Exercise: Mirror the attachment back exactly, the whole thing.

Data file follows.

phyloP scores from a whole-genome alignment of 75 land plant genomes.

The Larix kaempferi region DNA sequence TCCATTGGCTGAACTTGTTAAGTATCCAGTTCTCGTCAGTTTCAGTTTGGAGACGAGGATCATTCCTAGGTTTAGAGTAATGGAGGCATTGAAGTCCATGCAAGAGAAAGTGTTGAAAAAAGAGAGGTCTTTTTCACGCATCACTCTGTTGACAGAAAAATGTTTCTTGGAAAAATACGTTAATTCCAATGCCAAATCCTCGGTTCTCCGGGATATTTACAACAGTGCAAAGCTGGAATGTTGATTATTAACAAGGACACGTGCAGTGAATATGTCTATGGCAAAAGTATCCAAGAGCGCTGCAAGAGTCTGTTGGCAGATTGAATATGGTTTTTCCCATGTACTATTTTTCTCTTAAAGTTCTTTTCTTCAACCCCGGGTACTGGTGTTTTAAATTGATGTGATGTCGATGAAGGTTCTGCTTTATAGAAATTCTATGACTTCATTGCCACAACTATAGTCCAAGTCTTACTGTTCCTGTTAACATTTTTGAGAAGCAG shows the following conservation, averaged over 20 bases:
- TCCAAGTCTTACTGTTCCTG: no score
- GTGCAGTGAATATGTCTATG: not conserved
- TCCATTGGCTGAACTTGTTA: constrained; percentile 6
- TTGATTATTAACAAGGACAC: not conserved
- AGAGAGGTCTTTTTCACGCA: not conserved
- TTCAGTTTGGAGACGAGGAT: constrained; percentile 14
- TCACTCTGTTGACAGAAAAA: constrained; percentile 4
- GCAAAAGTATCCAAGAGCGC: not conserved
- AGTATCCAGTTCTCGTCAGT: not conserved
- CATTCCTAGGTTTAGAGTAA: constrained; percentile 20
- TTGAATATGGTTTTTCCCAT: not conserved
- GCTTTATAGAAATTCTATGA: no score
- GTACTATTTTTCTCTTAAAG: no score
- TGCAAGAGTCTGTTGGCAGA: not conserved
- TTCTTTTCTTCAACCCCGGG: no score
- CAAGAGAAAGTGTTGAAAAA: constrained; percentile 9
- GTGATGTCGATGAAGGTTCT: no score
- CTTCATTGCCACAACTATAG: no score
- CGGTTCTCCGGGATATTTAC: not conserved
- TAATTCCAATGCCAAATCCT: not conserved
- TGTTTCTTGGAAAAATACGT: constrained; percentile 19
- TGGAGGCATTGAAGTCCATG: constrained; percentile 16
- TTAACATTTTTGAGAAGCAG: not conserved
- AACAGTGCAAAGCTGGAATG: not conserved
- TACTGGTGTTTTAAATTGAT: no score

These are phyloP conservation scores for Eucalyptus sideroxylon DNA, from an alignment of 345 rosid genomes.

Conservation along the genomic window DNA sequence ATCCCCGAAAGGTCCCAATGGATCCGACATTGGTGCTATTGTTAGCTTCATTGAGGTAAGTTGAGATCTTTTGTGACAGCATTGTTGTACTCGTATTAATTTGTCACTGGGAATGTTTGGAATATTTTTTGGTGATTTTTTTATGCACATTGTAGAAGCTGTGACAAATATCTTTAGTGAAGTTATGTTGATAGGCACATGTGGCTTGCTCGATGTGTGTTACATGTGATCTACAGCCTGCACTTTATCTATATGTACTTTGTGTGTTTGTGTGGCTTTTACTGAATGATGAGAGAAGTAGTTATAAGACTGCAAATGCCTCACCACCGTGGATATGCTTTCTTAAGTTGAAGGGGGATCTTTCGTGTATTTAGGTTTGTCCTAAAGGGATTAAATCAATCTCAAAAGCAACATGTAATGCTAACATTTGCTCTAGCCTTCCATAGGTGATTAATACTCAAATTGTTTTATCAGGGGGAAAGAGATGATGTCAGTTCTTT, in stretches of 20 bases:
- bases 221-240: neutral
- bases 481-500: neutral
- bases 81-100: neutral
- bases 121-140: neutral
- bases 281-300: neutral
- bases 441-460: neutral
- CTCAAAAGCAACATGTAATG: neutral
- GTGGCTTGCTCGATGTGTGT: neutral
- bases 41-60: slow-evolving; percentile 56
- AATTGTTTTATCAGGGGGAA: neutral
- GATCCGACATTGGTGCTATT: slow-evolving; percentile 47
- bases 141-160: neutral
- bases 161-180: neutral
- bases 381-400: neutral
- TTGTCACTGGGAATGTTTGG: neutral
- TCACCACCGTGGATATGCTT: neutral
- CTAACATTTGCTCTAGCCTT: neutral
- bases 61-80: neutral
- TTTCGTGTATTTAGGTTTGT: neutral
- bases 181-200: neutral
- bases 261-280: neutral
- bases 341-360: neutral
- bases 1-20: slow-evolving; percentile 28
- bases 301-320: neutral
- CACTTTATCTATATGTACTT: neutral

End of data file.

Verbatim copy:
phyloP scores from a whole-genome alignment of 75 land plant genomes.

The Larix kaempferi region DNA sequence TCCATTGGCTGAACTTGTTAAGTATCCAGTTCTCGTCAGTTTCAGTTTGGAGACGAGGATCATTCCTAGGTTTAGAGTAATGGAGGCATTGAAGTCCATGCAAGAGAAAGTGTTGAAAAAAGAGAGGTCTTTTTCACGCATCACTCTGTTGACAGAAAAATGTTTCTTGGAAAAATACGTTAATTCCAATGCCAAATCCTCGGTTCTCCGGGATATTTACAACAGTGCAAAGCTGGAATGTTGATTATTAACAAGGACACGTGCAGTGAATATGTCTATGGCAAAAGTATCCAAGAGCGCTGCAAGAGTCTGTTGGCAGATTGAATATGGTTTTTCCCATGTACTATTTTTCTCTTAAAGTTCTTTTCTTCAACCCCGGGTACTGGTGTTTTAAATTGATGTGATGTCGATGAAGGTTCTGCTTTATAGAAATTCTATGACTTCATTGCCACAACTATAGTCCAAGTCTTACTGTTCCTGTTAACATTTTTGAGAAGCAG shows the following conservation, averaged over 20 bases:
- TCCAAGTCTTACTGTTCCTG: no score
- GTGCAGTGAATATGTCTATG: not conserved
- TCCATTGGCTGAACTTGTTA: constrained; percentile 6
- TTGATTATTAACAAGGACAC: not conserved
- AGAGAGGTCTTTTTCACGCA: not conserved
- TTCAGTTTGGAGACGAGGAT: constrained; percentile 14
- TCACTCTGTTGACAGAAAAA: constrained; percentile 4
- GCAAAAGTATCCAAGAGCGC: not conserved
- AGTATCCAGTTCTCGTCAGT: not conserved
- CATTCCTAGGTTTAGAGTAA: constrained; percentile 20
- TTGAATATGGTTTTTCCCAT: not conserved
- GCTTTATAGAAATTCTATGA: no score
- GTACTATTTTTCTCTTAAAG: no score
- TGCAAGAGTCTGTTGGCAGA: not conserved
- TTCTTTTCTTCAACCCCGGG: no score
- CAAGAGAAAGTGTTGAAAAA: constrained; percentile 9
- GTGATGTCGATGAAGGTTCT: no score
- CTTCATTGCCACAACTATAG: no score
- CGGTTCTCCGGGATATTTAC: not conserved
- TAATTCCAATGCCAAATCCT: not conserved
- TGTTTCTTGGAAAAATACGT: constrained; percentile 19
- TGGAGGCATTGAAGTCCATG: constrained; percentile 16
- TTAACATTTTTGAGAAGCAG: not conserved
- AACAGTGCAAAGCTGGAATG: not conserved
- TACTGGTGTTTTAAATTGAT: no score

These are phyloP conservation scores for Eucalyptus sideroxylon DNA, from an alignment of 345 rosid genomes.

Conservation along the genomic window DNA sequence ATCCCCGAAAGGTCCCAATGGATCCGACATTGGTGCTATTGTTAGCTTCATTGAGGTAAGTTGAGATCTTTTGTGACAGCATTGTTGTACTCGTATTAATTTGTCACTGGGAATGTTTGGAATATTTTTTGGTGATTTTTTTATGCACATTGTAGAAGCTGTGACAAATATCTTTAGTGAAGTTATGTTGATAGGCACATGTGGCTTGCTCGATGTGTGTTACATGTGATCTACAGCCTGCACTTTATCTATATGTACTTTGTGTGTTTGTGTGGCTTTTACTGAATGATGAGAGAAGTAGTTATAAGACTGCAAATGCCTCACCACCGTGGATATGCTTTCTTAAGTTGAAGGGGGATCTTTCGTGTATTTAGGTTTGTCCTAAAGGGATTAAATCAATCTCAAAAGCAACATGTAATGCTAACATTTGCTCTAGCCTTCCATAGGTGATTAATACTCAAATTGTTTTATCAGGGGGAAAGAGATGATGTCAGTTCTTT, in stretches of 20 bases:
- bases 221-240: neutral
- bases 481-500: neutral
- bases 81-100: neutral
- bases 121-140: neutral
- bases 281-300: neutral
- bases 441-460: neutral
- CTCAAAAGCAACATGTAATG: neutral
- GTGGCTTGCTCGATGTGTGT: neutral
- bases 41-60: slow-evolving; percentile 56
- AATTGTTTTATCAGGGGGAA: neutral
- GATCCGACATTGGTGCTATT: slow-evolving; percentile 47
- bases 141-160: neutral
- bases 161-180: neutral
- bases 381-400: neutral
- TTGTCACTGGGAATGTTTGG: neutral
- TCACCACCGTGGATATGCTT: neutral
- CTAACATTTGCTCTAGCCTT: neutral
- bases 61-80: neutral
- TTTCGTGTATTTAGGTTTGT: neutral
- bases 181-200: neutral
- bases 261-280: neutral
- bases 341-360: neutral
- bases 1-20: slow-evolving; percentile 28
- bases 301-320: neutral
- CACTTTATCTATATGTACTT: neutral